We walked down to the lock and I bought an ice lolly for my daughter and asked The Lady of The Lock Cottage about laundry. She even sells milk and bread and when she saw that I have two kids and we were chatting for a while she kindly says,
“Anything you need, I could pick it up for you when I’m out shopping! Just let me know yeah?”
I meet her eighteen month old granddaughter and she’s impressed that I had both mine on board the boat; homebirths.
“I love Roydon,” I tell her.
“Oh so do I,” she smiles. “I grew up in the village. My mum lived in the old lock cottage, which used to be on the other side.” She points below the lock. “She played in those fields as a child.”

On the way back from the lock cottage a couple of bachelor boaters stop me and chat from their back deck, sharing all sorts of useful local knowledge. I said that the Lady of The Lock seems to provide everything that a boater could need, it would be easy to just live around here and settle down!
“So, what’s it like around here on the towpath?”
They know what I am asking them.
“Well,” says sketchy bachelor number one, taking a drag of his roll up cigarette, “our warden is in Scotland, has been for months, so we’re either run from Devizes or Milton Keynes now. But we’ve not seen anyone around. We’ve been here a few weeks with no trouble. Where’ve you come from?”
“We normally spend our winters in Angel, I mean in London, but it would be pretty good to spend all year round up here I reckon."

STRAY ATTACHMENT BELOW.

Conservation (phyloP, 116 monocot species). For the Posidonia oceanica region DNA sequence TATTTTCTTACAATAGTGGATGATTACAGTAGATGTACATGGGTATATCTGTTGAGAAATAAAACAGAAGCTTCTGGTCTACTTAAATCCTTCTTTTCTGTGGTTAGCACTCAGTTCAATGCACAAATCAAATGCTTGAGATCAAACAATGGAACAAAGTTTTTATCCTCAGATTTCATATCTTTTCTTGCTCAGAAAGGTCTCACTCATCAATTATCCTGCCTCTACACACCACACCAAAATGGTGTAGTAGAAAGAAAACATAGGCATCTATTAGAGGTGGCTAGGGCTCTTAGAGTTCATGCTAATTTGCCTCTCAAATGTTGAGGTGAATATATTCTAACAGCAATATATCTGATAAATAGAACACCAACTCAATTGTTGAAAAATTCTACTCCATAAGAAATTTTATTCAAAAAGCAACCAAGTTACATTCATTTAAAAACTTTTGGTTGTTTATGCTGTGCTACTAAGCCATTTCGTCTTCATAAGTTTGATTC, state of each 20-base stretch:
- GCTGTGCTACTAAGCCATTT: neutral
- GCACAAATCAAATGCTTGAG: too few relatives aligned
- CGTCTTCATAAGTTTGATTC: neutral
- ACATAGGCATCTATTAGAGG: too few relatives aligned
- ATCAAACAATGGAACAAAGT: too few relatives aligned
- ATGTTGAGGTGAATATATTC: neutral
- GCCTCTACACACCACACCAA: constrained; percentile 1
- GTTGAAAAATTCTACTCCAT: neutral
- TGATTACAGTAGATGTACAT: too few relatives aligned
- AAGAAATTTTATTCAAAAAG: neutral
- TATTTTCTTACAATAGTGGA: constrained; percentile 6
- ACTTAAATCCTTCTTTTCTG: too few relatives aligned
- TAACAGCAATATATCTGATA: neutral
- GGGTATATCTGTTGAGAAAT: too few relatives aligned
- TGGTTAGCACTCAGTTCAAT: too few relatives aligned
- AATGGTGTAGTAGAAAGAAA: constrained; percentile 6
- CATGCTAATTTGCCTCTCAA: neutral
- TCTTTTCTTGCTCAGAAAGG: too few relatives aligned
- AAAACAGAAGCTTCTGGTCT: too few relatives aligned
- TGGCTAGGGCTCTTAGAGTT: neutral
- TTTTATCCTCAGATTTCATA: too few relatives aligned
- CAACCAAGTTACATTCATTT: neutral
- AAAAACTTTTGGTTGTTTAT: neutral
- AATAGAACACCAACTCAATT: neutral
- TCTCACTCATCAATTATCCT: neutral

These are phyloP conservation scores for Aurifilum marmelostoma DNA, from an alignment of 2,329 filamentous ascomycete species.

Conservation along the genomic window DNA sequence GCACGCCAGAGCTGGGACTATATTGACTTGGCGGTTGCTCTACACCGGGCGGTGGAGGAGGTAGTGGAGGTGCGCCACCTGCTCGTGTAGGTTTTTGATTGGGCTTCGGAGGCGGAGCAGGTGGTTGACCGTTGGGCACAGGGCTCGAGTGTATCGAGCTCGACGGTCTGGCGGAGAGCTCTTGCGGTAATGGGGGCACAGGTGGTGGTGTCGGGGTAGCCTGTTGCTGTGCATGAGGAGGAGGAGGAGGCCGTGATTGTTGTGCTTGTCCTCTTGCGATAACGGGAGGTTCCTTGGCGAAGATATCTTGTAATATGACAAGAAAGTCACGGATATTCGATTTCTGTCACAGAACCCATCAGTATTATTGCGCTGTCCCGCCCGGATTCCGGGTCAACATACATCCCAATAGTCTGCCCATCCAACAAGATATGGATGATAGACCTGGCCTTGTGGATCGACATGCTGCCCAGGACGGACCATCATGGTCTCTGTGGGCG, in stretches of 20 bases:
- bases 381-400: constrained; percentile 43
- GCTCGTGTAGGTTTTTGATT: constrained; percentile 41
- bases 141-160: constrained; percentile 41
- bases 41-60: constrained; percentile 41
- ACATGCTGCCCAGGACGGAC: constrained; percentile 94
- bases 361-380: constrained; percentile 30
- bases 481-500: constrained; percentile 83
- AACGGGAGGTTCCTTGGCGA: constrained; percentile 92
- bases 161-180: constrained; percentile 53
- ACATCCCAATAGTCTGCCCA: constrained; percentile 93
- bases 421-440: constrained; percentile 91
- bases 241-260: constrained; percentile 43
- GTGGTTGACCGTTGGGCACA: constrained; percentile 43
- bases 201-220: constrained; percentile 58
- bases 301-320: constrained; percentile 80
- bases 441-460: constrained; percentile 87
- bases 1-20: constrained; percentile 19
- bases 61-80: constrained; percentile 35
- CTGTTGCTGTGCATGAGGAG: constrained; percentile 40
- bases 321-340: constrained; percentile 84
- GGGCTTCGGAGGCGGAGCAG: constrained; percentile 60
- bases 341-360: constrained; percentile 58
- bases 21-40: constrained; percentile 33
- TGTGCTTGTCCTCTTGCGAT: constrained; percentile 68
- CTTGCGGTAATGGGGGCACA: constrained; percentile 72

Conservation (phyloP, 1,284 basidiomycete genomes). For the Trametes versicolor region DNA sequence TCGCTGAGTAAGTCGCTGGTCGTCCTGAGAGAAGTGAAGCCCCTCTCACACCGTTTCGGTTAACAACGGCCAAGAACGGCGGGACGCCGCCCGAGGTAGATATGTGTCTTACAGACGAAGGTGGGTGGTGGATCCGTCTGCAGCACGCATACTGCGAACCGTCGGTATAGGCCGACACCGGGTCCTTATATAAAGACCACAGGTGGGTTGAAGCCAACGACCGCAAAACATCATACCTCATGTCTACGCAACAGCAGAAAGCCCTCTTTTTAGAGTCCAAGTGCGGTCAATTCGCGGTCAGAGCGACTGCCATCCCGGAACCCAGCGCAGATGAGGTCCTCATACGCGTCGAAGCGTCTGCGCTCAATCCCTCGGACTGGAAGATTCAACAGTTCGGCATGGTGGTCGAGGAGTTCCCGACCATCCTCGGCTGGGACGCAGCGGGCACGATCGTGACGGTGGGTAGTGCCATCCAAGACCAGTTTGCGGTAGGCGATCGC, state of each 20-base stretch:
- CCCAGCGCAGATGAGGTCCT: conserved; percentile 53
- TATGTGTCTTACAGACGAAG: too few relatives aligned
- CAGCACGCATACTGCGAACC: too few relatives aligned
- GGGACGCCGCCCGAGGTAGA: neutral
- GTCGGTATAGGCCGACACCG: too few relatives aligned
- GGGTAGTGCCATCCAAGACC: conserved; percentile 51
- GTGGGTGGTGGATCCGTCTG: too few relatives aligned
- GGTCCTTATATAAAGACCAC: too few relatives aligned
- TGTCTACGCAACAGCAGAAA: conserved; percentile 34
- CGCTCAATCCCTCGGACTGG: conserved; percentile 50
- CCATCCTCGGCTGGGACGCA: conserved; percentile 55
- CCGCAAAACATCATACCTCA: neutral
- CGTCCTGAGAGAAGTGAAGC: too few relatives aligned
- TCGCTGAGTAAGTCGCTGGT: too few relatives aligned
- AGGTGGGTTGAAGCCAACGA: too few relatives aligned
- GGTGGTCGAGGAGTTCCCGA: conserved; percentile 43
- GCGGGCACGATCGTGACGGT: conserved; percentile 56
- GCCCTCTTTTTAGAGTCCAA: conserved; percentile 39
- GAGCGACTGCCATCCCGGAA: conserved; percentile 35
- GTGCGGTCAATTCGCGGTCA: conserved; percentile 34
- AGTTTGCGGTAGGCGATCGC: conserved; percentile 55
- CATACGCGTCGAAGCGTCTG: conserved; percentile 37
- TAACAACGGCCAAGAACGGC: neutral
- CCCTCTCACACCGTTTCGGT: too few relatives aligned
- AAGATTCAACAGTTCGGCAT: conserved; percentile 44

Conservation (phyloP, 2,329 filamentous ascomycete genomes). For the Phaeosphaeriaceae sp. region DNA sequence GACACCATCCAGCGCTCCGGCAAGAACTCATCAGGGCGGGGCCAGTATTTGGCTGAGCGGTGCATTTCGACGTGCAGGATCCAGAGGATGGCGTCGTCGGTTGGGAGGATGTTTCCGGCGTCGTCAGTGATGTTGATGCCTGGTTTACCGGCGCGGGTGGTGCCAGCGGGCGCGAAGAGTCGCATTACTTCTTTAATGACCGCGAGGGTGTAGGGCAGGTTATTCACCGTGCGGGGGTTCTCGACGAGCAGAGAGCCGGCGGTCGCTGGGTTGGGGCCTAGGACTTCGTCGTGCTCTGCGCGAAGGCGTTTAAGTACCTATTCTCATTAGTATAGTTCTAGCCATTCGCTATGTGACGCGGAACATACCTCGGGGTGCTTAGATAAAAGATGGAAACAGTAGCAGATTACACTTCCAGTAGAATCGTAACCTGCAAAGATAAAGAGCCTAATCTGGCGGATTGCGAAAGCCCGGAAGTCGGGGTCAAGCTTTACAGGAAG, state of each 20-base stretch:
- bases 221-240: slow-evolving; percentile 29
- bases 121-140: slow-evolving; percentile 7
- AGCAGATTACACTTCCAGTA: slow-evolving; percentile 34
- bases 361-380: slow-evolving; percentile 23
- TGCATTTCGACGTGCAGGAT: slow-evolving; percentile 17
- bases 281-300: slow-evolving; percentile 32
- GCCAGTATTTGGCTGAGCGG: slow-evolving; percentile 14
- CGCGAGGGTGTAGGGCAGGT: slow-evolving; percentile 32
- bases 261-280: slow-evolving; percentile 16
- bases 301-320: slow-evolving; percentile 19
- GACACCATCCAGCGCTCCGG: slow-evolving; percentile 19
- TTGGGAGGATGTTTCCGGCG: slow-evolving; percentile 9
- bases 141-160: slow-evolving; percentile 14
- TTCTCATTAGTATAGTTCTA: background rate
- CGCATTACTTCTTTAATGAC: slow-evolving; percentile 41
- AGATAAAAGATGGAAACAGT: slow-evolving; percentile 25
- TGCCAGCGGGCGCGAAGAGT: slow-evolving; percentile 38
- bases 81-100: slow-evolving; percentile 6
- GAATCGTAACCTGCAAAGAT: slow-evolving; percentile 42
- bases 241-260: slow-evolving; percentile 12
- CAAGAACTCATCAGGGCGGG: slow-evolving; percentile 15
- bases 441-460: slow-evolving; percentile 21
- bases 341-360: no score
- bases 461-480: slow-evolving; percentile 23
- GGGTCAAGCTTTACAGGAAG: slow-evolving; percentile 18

“Yeah,” says boater number two, (who is not sketchy at all, to be fair).
“Except it floods here in winter, water level rises and comes over the top of the banks, the lock overflows and the fields down there are water-logged.”
“Wow, so you just can’t moor?”
“Not for three months. About October to January. We usually go up to St. Margarets. You can get stuck here. I’ve known a boat to get stuck on that bend below the lock down there, the water level risen so you can’t get your boat under the really low bridge – and have to wade through flooded fields to get anywhere!”

The bachelor boats are ensconced at their mooring. There are flower tubs among the nettles, a doormat on the towpath by the back door, and solar lights planted in the grass to light the way home. A purring generator is comfortably appointed under a director’s chair which protects from the rain. The Lady of the Lock says that they’ve even made a den in the woods, “with hammocks and lanterns and everything!”

The bachelor boys made me feel very welcome to the area and invited me to drop by later for a couple of beers on the back deck.

But when the children were in bed I had dinner and wine on my own back deck with The Doctor, and someone cycled over our gangplank, the reverberations of which shattered The Doctor’s wine glass resting there beside his feet. The holy trinity of The Doctor, wine and cheese is the happiness of my life.

We are moored in very shallow water so the boat is partly run aground and listing a lot. This makes the fridge struggle constantly and noisily to keep it’s cool. We think that it’s going to keep us awake at night, so The Doctor jams a wooden spoon underneath it so that the fridge stands upright again.